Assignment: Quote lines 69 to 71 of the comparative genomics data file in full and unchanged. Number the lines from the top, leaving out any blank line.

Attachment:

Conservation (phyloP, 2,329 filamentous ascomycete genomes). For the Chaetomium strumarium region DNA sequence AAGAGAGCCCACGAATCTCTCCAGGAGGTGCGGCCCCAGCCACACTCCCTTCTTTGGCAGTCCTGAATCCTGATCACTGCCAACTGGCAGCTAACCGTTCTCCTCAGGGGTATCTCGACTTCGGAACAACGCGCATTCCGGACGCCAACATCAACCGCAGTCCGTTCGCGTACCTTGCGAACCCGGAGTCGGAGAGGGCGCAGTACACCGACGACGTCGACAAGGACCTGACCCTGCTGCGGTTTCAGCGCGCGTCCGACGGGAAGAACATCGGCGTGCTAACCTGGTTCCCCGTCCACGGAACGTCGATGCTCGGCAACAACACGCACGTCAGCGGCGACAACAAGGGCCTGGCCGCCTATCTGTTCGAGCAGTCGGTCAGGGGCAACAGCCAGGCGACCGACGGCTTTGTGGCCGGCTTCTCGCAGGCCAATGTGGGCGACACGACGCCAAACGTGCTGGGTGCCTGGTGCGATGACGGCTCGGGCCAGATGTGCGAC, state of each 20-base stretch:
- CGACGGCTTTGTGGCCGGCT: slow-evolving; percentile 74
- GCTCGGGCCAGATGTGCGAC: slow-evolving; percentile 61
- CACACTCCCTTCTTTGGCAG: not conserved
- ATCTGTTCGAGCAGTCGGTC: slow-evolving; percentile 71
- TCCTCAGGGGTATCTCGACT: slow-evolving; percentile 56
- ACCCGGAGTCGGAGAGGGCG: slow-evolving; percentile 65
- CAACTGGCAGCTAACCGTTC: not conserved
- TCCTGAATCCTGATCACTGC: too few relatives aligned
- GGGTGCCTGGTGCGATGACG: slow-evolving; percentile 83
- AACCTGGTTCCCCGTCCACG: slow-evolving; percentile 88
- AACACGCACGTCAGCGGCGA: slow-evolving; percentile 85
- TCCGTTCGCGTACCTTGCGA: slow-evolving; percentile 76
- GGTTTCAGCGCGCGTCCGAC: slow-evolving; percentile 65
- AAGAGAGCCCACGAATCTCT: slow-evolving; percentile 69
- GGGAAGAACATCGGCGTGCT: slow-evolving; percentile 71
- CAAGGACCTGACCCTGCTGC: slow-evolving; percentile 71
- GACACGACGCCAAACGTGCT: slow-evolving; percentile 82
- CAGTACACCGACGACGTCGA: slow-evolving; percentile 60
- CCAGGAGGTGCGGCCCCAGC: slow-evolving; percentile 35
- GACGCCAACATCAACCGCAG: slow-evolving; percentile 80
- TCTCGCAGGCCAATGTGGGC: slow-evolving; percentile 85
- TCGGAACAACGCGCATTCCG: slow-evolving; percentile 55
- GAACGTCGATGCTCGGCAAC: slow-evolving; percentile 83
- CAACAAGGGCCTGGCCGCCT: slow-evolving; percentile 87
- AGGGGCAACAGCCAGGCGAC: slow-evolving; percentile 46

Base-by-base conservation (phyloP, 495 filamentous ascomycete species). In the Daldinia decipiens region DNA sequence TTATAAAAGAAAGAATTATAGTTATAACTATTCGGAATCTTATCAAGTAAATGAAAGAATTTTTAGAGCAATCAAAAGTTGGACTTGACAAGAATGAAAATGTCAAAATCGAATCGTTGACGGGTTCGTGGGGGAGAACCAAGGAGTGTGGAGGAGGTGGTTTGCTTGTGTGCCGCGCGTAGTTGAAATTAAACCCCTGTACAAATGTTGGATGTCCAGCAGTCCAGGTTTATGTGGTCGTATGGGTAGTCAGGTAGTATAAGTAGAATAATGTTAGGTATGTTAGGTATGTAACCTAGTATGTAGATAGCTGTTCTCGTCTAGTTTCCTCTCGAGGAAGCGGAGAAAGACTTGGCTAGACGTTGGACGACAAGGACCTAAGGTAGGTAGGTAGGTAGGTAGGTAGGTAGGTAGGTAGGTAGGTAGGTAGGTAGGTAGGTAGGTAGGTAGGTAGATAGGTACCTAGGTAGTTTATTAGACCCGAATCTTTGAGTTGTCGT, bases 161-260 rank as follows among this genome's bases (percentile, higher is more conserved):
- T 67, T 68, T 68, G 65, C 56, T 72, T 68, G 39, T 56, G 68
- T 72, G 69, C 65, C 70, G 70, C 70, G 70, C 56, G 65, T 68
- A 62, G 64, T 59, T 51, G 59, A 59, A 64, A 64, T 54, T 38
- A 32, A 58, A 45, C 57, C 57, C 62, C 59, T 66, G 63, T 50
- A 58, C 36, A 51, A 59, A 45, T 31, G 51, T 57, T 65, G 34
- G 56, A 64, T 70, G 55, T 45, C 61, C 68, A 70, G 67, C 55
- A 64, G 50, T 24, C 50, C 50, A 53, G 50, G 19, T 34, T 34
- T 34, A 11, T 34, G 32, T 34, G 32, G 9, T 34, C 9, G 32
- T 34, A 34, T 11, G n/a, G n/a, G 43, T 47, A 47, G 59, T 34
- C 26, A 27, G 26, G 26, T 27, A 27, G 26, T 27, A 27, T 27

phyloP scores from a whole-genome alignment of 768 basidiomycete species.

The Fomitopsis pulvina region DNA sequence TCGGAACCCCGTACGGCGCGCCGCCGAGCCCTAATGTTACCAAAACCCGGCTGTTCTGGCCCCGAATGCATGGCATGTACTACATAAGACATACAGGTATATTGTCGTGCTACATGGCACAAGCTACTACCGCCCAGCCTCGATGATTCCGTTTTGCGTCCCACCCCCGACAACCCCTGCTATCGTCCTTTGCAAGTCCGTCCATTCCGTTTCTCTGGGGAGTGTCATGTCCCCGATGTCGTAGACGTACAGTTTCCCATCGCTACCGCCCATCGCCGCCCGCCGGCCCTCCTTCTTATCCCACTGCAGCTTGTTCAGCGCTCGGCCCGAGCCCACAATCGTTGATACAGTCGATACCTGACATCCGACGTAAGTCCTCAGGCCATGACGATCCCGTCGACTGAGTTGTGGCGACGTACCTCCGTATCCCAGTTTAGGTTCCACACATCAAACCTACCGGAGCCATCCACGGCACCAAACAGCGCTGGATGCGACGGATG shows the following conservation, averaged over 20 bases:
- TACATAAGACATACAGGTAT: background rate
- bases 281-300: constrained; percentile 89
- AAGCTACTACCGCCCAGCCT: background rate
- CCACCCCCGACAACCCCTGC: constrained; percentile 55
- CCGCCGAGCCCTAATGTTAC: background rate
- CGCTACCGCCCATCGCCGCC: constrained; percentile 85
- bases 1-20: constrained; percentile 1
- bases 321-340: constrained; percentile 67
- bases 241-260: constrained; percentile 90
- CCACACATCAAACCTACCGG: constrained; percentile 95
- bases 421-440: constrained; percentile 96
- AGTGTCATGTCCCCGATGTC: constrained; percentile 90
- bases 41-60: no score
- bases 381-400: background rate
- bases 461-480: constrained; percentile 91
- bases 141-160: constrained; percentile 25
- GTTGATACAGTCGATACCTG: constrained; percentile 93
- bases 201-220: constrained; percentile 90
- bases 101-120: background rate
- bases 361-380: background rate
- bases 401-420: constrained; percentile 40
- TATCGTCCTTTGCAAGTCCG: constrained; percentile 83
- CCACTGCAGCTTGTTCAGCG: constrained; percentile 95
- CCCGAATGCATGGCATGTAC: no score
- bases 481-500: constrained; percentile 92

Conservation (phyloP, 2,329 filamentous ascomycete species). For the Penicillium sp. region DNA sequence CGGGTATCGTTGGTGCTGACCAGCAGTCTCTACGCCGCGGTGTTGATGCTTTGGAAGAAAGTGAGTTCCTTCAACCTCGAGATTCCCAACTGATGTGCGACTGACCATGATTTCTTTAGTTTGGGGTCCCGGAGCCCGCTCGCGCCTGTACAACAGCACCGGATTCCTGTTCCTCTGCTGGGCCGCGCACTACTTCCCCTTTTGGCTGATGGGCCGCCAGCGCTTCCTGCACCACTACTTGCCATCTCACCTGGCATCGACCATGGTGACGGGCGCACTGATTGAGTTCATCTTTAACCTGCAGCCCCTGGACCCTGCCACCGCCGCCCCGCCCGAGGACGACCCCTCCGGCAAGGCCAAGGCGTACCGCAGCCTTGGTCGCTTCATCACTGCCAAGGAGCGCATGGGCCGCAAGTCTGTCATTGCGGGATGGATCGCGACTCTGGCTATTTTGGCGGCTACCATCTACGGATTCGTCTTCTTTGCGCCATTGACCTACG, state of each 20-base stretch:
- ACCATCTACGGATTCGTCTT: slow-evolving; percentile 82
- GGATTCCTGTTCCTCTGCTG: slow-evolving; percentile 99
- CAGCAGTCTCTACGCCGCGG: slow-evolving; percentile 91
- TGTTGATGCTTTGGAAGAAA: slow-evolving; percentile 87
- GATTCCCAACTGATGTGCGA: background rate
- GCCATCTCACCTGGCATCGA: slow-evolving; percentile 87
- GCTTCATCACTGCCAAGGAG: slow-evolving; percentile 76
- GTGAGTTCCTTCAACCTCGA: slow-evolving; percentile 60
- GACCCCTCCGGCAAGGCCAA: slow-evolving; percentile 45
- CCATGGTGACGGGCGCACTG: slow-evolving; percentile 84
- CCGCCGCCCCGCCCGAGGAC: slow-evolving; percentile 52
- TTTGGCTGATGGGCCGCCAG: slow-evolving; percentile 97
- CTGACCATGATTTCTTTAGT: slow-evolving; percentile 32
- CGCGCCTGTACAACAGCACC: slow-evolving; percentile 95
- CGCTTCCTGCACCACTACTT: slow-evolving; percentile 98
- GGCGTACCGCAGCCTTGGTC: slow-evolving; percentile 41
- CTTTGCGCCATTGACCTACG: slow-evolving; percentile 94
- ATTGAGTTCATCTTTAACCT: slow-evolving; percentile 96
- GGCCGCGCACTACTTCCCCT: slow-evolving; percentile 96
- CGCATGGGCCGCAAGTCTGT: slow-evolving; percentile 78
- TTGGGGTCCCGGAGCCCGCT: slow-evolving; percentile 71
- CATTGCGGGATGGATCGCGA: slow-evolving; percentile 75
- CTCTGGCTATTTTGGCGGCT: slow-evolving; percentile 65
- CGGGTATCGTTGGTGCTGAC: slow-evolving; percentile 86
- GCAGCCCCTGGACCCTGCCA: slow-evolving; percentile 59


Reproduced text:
- TGTTGATGCTTTGGAAGAAA: slow-evolving; percentile 87
- GATTCCCAACTGATGTGCGA: background rate
- GCCATCTCACCTGGCATCGA: slow-evolving; percentile 87